Take a trip back to the Medieval period, where, in author Alan Gordon's world, a secret guild of jesters and jugglers work tirelessly to ensure order and peace are maintained. In Jester Leaps In, the work of the Fool's Guild, as they're called, is never done. From Venice to the Byzantine throne, trouble is brewing, and with the sudden disappearance of most of the guild members, there seems to be little hope for peace. Performed with a wonderful interpretation of the text - breaking into song on more than one occasion - by Fleet Cooper, Jester Leaps In is a fun and adventurous trip back in time.
In 13th century Europe, political turmoil is the order of the day and the Fool's Guild and its agents - jesters, jugglers, and knaves to a man - works behind the scenes to manipulate events, trying to maintain a balance of power. Theophilos, a member of the Guild known by many names, is still recovering from his last mission during which he was severely wounded and nearly lost his life but, in the person of Viola, found himself an apprentice and a wife. But there is no rest for the wicked. While he is recovering on the Dalmatian coast, the Guild approaches him with another mission. A crusade is being launched, with Venice as the staging ground, but some believe that Venice means to turn it to it's own ends. At the same time, there is trouble on the Byzantine throne - a pretender to the throne is gathering European backers. And to make matters worse, all of the Guild's agents in Constantinople have gone suddenly and mysteriously missing. So now, the newly married Theophilos and Viola must go to Constantinople to gather information, thwart the rivals of the Guild, stop the war, and maybe - just maybe - stay alive.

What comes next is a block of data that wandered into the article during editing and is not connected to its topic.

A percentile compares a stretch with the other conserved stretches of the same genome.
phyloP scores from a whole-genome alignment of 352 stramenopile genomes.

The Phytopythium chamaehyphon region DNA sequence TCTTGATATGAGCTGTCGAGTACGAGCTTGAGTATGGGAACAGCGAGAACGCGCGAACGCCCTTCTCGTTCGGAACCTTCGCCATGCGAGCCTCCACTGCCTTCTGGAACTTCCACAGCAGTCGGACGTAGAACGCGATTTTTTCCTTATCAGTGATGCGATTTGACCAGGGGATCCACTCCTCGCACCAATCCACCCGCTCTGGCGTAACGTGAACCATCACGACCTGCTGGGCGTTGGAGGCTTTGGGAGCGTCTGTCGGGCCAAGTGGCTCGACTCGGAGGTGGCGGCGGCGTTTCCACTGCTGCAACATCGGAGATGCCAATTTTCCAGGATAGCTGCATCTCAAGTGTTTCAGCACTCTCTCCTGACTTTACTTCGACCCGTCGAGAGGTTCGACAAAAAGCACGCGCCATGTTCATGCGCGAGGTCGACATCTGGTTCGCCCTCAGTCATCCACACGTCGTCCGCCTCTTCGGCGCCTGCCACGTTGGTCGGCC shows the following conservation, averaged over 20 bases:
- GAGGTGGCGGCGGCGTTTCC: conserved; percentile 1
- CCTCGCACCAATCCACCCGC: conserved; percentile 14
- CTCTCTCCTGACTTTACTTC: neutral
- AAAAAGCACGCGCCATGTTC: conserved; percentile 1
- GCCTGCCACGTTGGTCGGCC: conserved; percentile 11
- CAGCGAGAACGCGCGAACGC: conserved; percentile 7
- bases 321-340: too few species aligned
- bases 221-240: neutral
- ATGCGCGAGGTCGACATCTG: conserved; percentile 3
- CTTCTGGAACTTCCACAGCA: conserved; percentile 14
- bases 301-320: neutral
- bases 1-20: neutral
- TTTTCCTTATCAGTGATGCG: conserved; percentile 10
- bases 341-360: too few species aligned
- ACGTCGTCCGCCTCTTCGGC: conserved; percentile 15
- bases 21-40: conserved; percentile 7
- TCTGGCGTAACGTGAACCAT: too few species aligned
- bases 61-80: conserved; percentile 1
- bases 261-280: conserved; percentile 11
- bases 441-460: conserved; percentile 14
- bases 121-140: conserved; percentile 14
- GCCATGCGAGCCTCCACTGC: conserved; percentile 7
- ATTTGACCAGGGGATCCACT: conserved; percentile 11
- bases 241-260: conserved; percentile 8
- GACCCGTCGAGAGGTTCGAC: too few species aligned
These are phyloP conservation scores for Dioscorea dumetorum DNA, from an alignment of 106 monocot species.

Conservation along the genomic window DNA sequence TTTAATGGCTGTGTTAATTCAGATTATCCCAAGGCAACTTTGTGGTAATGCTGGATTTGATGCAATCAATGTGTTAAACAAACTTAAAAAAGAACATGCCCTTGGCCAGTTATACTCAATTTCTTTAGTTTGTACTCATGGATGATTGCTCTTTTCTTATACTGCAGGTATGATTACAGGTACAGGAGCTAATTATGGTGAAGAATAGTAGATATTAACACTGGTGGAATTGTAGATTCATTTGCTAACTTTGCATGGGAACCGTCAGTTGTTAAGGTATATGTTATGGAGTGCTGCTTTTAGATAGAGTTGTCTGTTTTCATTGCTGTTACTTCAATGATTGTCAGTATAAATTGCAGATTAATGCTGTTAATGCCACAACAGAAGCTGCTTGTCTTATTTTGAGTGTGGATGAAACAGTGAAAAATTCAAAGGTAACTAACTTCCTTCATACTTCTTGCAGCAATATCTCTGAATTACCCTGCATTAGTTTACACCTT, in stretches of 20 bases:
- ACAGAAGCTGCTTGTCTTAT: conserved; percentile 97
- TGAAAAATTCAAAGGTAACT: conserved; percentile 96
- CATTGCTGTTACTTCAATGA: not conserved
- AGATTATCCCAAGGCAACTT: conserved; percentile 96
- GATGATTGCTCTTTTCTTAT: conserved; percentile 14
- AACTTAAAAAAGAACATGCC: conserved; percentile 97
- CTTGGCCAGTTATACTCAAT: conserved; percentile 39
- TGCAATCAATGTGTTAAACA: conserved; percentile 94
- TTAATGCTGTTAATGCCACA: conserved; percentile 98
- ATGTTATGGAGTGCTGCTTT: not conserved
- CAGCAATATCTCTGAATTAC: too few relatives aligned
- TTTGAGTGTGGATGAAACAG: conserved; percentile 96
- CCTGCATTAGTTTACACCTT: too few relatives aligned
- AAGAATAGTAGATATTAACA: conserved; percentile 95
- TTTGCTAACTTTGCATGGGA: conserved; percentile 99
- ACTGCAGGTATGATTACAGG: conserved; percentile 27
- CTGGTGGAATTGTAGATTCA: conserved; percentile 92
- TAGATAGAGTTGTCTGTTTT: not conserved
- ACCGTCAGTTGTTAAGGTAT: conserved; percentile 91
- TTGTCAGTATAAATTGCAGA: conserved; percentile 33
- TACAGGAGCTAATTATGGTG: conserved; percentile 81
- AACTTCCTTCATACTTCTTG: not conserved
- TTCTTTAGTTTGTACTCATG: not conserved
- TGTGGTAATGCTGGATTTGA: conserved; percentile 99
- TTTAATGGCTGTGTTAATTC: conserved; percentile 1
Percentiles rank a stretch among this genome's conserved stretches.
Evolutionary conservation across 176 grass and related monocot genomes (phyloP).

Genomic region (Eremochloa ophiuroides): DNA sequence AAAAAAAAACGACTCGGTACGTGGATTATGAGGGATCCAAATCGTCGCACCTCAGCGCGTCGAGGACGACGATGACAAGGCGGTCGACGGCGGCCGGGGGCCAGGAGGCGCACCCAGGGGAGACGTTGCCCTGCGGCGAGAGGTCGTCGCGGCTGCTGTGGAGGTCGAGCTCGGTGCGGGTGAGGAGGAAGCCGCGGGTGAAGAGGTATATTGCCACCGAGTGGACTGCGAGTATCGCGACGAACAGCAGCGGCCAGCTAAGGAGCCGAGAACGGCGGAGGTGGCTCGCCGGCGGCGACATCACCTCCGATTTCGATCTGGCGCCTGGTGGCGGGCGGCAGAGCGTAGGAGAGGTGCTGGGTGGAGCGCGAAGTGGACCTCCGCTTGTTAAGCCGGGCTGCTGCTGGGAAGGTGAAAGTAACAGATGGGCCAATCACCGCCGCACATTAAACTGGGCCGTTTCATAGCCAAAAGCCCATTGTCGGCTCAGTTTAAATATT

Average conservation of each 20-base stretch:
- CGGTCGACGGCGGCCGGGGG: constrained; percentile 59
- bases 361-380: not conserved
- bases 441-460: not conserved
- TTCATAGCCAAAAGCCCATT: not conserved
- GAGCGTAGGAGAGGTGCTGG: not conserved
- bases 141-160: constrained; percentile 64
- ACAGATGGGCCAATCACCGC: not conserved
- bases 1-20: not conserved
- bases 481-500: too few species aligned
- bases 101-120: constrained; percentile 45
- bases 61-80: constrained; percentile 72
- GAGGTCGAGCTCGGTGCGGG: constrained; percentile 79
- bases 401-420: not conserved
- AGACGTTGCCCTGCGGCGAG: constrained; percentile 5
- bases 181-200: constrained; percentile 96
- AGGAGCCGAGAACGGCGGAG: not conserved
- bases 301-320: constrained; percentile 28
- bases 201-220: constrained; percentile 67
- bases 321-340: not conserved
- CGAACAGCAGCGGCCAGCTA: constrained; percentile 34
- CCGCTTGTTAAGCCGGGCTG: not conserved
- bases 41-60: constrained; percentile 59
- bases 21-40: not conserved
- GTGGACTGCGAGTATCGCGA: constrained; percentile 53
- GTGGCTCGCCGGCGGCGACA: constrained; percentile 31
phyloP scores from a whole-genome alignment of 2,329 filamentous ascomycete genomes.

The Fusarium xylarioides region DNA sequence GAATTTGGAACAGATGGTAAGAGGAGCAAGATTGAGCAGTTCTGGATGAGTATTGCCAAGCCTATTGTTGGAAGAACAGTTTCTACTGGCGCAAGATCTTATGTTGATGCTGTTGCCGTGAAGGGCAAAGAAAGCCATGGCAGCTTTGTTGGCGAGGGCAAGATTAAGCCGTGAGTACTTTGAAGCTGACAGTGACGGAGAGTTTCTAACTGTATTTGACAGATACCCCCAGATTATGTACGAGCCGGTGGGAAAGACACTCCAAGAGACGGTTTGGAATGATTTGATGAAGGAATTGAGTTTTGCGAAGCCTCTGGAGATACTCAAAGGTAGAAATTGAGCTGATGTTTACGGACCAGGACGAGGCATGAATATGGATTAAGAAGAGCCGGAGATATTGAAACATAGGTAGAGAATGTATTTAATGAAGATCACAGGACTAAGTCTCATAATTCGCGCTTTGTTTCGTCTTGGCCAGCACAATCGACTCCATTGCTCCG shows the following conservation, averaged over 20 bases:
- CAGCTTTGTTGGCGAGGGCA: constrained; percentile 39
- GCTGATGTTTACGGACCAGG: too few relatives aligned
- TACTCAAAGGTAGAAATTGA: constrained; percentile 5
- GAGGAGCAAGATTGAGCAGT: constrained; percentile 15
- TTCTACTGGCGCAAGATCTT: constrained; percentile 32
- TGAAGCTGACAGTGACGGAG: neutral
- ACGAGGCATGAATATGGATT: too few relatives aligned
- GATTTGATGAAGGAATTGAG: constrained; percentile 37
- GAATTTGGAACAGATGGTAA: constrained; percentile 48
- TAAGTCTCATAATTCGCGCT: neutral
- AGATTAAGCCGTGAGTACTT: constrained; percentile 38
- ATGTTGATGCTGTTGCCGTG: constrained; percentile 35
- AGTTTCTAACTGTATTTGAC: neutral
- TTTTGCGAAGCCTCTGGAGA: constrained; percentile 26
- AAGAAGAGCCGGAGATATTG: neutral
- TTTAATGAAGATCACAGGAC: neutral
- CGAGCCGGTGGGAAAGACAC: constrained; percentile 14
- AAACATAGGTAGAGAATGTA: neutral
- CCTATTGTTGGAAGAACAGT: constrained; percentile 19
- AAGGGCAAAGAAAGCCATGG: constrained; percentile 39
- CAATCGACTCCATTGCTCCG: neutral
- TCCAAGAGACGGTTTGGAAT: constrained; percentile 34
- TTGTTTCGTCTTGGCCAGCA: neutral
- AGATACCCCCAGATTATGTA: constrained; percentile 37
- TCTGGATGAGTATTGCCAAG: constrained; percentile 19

©2000 Alan Gordon (P)2013 Audible, Inc.
It is difficult to comment on this audio book. The story was very entertaining, and I only bought the audio because I couldn't find this Book 2 (in the series) in any other form. Whilst the narrator is obviously an excellent narrator, and captured the main character's persona well, I just couldn't get over the fact that a medieval European (of Dutch birth) had a broad American accent.... Still, probably worth a listen.
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